A 37-yr-old Chinese man was pricked by a HIV/AIDS infected-syringe left behind at the back of a taxi in Haidan district, raising fear and concerns among commuters.
Xu Tan (name change) got pricked by a syringe while getting into a taxi in Haidan district on August 21, state media quoted the health officials as saying.
Xu felt something pierced his leg while getting into the taxi and found it to be a syringe placed in the magazine rack fixed at the back of the front seat.
According to Xu, the syringe had a needle cap, which like the syringe barrel, contained some sticky fluid.
He took the syringe to Chaoyang District Centre for Disease Control and Prevention and after few preliminary tests it was found that the fluid was HIV infected.
Jiang, a doctor at the centre's department of sexually transmitted diseases and AIDS detection, said a quick test found the fluid to be HIV antibody positive.
"Because the quick test was just preliminary the result may have been false," Jiang said.
The centre has submitted a sample to the Chinese Centre for Disease Control and Prevention for further tests.
According to Beijing News, Xu's blood test results were reportedly HIV negative. However, a publicity staff member at the centre said the hospital had prescribed him preventive medications.
Ji Zhongcheng, Xu's friend who accompanied him, said Xu's doctor asked him to take regular tests in the first month.
While Xu plans to sue the taxi company, the latter has refused to take responsibility.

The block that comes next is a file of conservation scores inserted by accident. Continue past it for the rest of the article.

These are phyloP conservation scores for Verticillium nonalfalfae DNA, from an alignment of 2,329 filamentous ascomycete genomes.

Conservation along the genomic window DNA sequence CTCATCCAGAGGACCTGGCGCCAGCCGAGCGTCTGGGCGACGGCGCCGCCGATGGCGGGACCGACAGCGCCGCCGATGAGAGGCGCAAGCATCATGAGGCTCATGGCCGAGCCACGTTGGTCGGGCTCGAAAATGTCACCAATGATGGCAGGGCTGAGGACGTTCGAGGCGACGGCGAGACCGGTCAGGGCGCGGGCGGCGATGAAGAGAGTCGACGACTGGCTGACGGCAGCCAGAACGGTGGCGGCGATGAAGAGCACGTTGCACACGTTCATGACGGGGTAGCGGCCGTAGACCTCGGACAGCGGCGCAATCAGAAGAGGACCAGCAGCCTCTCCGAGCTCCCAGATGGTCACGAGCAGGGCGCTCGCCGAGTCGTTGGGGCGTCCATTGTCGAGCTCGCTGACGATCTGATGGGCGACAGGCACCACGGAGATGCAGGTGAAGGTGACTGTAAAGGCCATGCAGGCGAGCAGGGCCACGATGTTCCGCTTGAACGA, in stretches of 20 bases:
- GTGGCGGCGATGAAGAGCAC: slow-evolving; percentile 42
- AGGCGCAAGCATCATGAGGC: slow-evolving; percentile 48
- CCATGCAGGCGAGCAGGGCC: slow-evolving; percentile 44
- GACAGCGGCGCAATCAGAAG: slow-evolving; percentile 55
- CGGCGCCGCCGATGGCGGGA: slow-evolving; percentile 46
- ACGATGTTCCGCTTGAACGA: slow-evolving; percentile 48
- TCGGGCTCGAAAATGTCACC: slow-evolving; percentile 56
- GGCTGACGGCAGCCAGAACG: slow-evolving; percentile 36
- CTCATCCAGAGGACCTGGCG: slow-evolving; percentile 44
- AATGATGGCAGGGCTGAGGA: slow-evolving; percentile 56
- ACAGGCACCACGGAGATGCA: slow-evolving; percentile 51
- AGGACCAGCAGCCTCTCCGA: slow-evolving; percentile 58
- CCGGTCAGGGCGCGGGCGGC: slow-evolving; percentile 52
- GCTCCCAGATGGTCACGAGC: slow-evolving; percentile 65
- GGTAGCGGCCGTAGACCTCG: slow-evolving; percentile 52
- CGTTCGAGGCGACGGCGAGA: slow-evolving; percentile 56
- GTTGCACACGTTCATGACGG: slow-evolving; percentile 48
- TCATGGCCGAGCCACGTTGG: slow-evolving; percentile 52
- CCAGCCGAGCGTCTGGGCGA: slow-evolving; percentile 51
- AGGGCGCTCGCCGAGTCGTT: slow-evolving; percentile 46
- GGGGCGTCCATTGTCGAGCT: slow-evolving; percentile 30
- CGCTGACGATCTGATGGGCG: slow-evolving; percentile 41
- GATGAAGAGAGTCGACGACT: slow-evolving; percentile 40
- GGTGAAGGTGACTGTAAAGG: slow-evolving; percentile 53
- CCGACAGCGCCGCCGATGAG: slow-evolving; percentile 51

Experts are cautiously optimistic about Xu's chances of not being infected with HIV.
Even if there are HIV antibodies in the fluid, it does not mean that the virus is definitely still alive, given that it was very fragile outside the human body, Jiang said.
Li Chaolin, president of the Chinese Foundation for Prevention of STD and AIDS, said the probability of Xu getting infected are slim.
"HIV has a lower chance of survival outside the body. If it has been outside the body for a long time, the virus may be inactivated. However, it is worth being vigilant. It will take three months to determine if he has got it.
"People who have potentially been exposed to the virus should go to standard medical institutes within 24 hours. Don't panic. Doctors will assess whether preventive medication is necessary," Li said.
Syringe attacks are a cause of concern in China specially after such cases reported from Xinjiang province in 2009 which witnessed ethnic strife between native Uyghurs and Chinese mainland Hans.